The point of the newspaper is that it can be consumed in a small amount of time.  The News Matrix (above) provides 15 stories over a spread, each with only a mere 40-wordparagaph. 

This new design isn’t surprising given that the owner of The Independent Alexander Lebedev, famously turned The Evening Standard into a giveaway.

The most successful sections are the ones devoid of advertising.  A Health spread gives the impression that there’s a more in-depth feature to be read. 

Creative Review believes that this new reading experience is to fit in with the pace of contemporary life and the moment just adds confusion.  I have to disagree with this; to me it doesn’t seem easy to follow.  I want to look at a spread and know what the main headlines are immediately and not have to take time to read each section to find what I’m looking for.

I know that it is difficult to get everything perfect straight away but I feel to create a user friendly newspaper it still needs a lot of work.  This is just my opinion and I’d be interested to know what you think?

Spin redesigns AGI website

Spin has unveiled a new look for the Alliance Graphique Internationale’s (AGI) website.  They have managed to keep it very simple and given it a clear feel.  They have organised the sit in a way that I believe is much better and it is easier to follow. 

a-g-i.org now contains around 3,000 additional images of members’ work and also a wider range of essays and interviews with leading design figures. 

Spin’s Tony Brook hopes that the re-launched site can become a resource for students, educators and professionals, while being also appealing to the casual viewer interested in the history of graphic design.

There are many different essays and interviews on the website that are well worth a look and contain some interesting pieces on the history about graphic design.

Waterstone’s Rebrand

Waterstone’s has a brand new identity, out go the serifs and caps and in comes the sans and lowercase.  There is also a range of logo iterations in the store.  This rebrand has been completed by venturethree.

There is a mixed reaction about this rebrand, The Register described it as resembling ‘pendulous dugs’.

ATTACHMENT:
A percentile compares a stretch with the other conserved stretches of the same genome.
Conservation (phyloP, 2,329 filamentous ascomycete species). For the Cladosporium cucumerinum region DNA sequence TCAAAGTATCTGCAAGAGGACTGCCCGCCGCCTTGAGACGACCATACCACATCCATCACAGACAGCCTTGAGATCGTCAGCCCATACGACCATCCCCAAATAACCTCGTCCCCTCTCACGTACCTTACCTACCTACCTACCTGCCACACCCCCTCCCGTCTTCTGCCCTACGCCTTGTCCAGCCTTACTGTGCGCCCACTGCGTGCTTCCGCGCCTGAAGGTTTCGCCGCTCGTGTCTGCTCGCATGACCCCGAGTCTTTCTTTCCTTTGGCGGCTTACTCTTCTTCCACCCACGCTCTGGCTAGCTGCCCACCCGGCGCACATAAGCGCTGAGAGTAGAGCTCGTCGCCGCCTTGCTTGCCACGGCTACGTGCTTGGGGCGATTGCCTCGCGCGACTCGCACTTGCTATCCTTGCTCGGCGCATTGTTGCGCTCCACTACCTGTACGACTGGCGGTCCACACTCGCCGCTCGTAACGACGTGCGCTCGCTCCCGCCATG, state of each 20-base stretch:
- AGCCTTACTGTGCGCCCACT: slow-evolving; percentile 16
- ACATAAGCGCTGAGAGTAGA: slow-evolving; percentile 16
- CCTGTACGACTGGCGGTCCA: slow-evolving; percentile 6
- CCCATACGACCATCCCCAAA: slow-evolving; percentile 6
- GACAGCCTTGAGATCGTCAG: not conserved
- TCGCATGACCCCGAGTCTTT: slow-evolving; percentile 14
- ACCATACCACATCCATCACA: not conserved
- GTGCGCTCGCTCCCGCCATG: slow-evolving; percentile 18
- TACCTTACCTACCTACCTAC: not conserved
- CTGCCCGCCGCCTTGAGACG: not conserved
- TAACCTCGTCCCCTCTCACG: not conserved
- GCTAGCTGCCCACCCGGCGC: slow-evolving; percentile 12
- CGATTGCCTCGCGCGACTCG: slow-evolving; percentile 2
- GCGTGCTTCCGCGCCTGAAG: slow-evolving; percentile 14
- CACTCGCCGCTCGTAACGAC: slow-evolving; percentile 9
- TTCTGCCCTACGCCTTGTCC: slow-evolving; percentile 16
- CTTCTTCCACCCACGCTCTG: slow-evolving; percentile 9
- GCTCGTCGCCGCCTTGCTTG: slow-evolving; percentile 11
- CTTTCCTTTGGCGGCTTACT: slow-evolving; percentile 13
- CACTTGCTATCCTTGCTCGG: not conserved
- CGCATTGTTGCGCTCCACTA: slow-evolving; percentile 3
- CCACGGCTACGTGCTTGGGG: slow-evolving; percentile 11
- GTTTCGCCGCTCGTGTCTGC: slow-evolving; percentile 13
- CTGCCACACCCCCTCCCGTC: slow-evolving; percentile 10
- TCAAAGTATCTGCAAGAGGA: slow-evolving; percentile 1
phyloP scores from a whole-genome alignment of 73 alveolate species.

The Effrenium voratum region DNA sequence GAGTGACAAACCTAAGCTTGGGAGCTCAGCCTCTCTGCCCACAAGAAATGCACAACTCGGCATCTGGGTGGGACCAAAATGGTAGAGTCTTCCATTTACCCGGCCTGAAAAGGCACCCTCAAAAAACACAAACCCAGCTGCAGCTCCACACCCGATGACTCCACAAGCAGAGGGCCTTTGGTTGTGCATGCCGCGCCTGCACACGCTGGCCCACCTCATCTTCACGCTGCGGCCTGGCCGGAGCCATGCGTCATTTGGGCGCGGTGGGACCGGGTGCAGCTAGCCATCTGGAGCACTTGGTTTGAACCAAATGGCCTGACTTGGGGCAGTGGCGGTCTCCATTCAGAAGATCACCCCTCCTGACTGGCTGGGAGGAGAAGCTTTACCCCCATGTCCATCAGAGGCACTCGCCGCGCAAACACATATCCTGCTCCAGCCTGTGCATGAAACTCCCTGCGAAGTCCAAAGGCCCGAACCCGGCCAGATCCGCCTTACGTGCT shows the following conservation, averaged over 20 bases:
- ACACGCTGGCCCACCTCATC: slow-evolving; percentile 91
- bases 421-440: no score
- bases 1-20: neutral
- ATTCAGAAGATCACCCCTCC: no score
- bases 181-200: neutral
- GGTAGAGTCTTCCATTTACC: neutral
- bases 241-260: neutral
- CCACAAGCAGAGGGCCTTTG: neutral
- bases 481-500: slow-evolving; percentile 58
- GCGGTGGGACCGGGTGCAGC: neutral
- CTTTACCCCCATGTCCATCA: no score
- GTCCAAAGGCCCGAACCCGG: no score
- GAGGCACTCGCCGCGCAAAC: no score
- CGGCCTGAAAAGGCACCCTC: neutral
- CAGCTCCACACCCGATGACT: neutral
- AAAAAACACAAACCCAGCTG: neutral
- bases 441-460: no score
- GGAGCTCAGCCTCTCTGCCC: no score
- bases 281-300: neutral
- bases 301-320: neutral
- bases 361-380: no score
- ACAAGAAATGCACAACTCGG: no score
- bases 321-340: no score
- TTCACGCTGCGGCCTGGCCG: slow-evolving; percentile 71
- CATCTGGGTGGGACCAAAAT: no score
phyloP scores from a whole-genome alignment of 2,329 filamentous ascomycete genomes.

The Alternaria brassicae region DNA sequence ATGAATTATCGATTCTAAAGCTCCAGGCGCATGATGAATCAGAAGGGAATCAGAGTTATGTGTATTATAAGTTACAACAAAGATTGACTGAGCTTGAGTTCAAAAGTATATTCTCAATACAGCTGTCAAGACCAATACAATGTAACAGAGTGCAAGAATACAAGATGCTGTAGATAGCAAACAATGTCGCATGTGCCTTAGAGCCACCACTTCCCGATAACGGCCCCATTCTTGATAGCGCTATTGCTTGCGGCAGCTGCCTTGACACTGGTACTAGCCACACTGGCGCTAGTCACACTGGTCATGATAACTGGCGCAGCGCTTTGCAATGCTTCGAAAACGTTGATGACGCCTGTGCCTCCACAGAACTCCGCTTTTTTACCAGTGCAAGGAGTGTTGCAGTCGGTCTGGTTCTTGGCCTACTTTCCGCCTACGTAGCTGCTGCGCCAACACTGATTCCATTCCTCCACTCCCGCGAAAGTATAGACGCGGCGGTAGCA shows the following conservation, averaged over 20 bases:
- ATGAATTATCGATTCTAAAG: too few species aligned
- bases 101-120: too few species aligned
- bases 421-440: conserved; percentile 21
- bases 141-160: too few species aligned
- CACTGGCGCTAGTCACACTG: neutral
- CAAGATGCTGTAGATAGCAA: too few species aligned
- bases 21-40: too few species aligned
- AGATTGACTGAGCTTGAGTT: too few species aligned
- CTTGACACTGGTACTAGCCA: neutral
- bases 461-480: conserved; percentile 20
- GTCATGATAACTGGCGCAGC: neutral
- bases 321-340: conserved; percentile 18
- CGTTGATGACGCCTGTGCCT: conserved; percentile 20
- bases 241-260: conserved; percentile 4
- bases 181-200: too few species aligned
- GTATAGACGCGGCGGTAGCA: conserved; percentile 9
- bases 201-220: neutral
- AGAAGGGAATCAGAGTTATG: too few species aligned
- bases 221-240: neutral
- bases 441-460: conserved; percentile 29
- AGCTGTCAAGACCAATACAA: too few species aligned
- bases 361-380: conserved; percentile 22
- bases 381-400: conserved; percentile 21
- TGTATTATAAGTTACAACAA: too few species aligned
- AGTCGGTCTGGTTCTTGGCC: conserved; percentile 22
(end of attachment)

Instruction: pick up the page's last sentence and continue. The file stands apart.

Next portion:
Nicholson and Bass

My latest project was to rebrand a print company in Belfast.  I was shocked by how bad the companies brand was, there was no one logo, colour and it was really confusing to look at, so basically anything that I could produce would be an instant improvement.  

Nicholson and Bass are a family printers and they have been around for over 70 years.  The family was a major factor in the business and I wanted to highlight this within my brand design.  The logo (see below) that I decided was to interlink the N&B to represent the union of and family and a family coming together as one. 

Colour played a major role in my design; I wanted to use a colour that would represent a family.  After research into what different colours mean and what they represent, blue came out on top as being the best colour.  Blue is said to represent understanding, patience, loyalty, security, comfort, calming and love.  I felt that these were all criteria that the print company would want. 

These words were shown within the brand design through the website and the company brochure.  Don’t think that a rebrand is just creating a logo; a brand goes beyond the logo into who the company is and what they represent.  Here is my proposal for the rebrand.    

Penguin Decades Covers

Don’t Look Now by Daphne du Maurier, designed by Zandra Rhodes

To celebrate Penguin’s 75th anniversary, Penguin have launched its Decades series this month. Were the five best titles from the 50s, 60s, 70s, and 80s were reproduced by four leading Designs: Peter Blake (50s), Allen Jones (60s), Zandra Rhodes (70s) and John squires (80g).

Here are some of my favourite from the collection and if you are interested you can click here to see the remainder.

From Russia with Love by Ian Fleming, designed by Peter Blake

I’m the King of the Castle by Susan Hill, designed by Zandra Rhodes

Hawksmoor by Peter Ackroyd, designed by John Squire

New Look Creative Review

We are set to have a brand new redesigned Creative Review from April.  The redesign has come about as part of the celebration of its 30 year in existence.  I have to say I really liked the old design so it’s going to take something extra special to win me over to accepting this change. The new design has a new logo (above) which, on first impressions, I’m not too sure about. In my opinion the original was much better. There’s also a new format to the magazine which now compresses a 4 column grid.  New typography and paper has also been employed. There were two reasons for the redesign 1. To create a better physical product.  2. To get across the repositioning of their editorial stance that has developed over the last couple of years.

They have made the magazine smaller 250mm square, which meant they save money on the postage, with consideration they decided to put this money towards better quality paper.  The inside comprised 90gsm text paper whereas it is now 135gsm, with the Crit pages on 115gsm uncoated. Inside of 250gsm cover, its now 300gsm.  They said that it can only really be appreciated when you get it in your hands.  I can’t wait to see this new look design and after that I’ll make my decision about what I truly think!